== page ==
Rough, reduced, poetic, essential, contemporary and real, Berlin. The equality, accepting friendliness of people, low cost of living, ease of getting about at all times of the day or night, the safety and lack of harassment, means it is an easy place to live. Going anywhere alone is normal, acceptable, and safe. In these trendy eastern districts of Prenzlauerberg, and Kreuzberg, you can go out without feeling self-conscious or that you have to conform to a prescribed sense of style. They may be spectacularly way out or dress in jeans every day, anything goes and people don’t judge each other on how they look.
Berliners have a very practical approach to everyday living, which makes life easier. Because of the honour system, public transport works efficiently, as well as being much cheaper than in London. There are no queues nor bottlenecks getting on and off the trams and underground; cars are much less used. It’s either bicycles, or trams, U-Bahn or S-Bahn, or buses. Traffic flows and also one almost always gets a seat so it all is very much easier and pleasanter travelling around. Good bike lanes make a difference, as enormously, does tolerance of bicycles by pedestrians, bus drivers and cars. They don’t try to kill cyclists, nor do they steal bicycles. In fact honesty and everyone obeying the rules is the norm. All of which is most striking and makes life much easier just like the low rents. Which of course may well have changed in ten years.
People are very health-conscious here, especially about food. There are big Bio health food supermarkets, as well as weekly organic markets. Organic food is not as expensive compared to non-organic as it is in the UK. In the Health food shops and chemists there are not shelves of vitamin or supplements, except for pregnancy, although funnily enough, there are shelves of alternative herbal remedies and tisanes to cure various health ills. That’s what they do instead of putting extracts into capsules; they make a brew.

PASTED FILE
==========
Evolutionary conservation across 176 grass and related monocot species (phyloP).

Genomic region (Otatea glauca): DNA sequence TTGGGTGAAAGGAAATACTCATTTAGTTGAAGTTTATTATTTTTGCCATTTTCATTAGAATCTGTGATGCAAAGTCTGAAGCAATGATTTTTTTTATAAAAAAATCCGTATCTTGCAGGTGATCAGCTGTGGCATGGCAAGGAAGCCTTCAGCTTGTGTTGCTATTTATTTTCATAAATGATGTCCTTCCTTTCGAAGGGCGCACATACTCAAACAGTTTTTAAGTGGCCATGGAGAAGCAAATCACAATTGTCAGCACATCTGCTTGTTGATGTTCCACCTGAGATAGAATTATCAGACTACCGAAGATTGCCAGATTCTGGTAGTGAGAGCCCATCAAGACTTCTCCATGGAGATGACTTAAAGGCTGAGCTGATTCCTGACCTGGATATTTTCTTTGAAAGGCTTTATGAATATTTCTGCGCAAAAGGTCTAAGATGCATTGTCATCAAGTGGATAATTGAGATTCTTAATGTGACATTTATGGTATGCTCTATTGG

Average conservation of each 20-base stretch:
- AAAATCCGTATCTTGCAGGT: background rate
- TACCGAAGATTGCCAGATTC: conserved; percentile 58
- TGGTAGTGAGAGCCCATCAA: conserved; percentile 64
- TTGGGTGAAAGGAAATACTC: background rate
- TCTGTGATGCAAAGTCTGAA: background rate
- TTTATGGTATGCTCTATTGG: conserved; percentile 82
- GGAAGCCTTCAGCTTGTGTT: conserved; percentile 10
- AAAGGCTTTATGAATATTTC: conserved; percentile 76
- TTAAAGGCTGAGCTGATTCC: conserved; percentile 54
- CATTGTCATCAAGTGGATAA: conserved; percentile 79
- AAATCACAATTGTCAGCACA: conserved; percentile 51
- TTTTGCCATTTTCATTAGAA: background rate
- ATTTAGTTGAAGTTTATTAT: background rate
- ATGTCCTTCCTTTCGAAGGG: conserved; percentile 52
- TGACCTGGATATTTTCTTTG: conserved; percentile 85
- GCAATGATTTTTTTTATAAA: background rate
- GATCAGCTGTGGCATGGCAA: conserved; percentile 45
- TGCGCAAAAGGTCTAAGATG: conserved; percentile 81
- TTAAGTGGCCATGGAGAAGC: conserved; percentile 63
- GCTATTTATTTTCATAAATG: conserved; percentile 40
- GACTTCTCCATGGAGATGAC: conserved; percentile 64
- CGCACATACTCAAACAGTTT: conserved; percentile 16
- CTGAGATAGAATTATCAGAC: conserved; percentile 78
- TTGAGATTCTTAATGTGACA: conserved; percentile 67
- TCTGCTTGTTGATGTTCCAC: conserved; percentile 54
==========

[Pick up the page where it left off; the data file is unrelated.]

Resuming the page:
Recycling is very easy and is an everyday part of life. The Kaiser Supermarkets give money back on plastic water bottles and the glass beer bottles and crates. Mostly beer in bottles, is what they drink, even young girls as well as boys carry open bottles of beer and drink from them on the U-Bahn or walking down the road. Like all alcohol here it is very cheap. From 0.30 to 0.5 euros per bottle and then a refund back. A good wine may cost from 3.99 to 6.99 euros and cheaper, drinkable wines start at about 2 euros in the supermarkets. The best German champagne, Sekt, (like a prosecco), was 3.99 euros special offer at Christmas and now is 6.99. It must be because Germany doesn’t tax alcohol as much as the UK does.
Berlin is the only city I know where people leave furniture, shoes, clothing, books, anything they don’t need any more, on the street for whoever can make use of it. This is not rubbish or junk but things that they don’t need any more and someone else can use. It is also not considered fly tipping and against the law with heavy fines, but rather a sharing decency. On the U-Bahn on a bench there may be a pair of pink trainers or on a street corner there may be a pair of green shoes standing there. I got all the furniture for the studio from heaps of furniture in the snow.
It is probably one of the best cities in the world to be poor and depressed in. Or just to enjoy. There is space and the energy of expectancy that they’re on the up. Berlin. My Berlin. Berlin for Artists. Berlin for Life.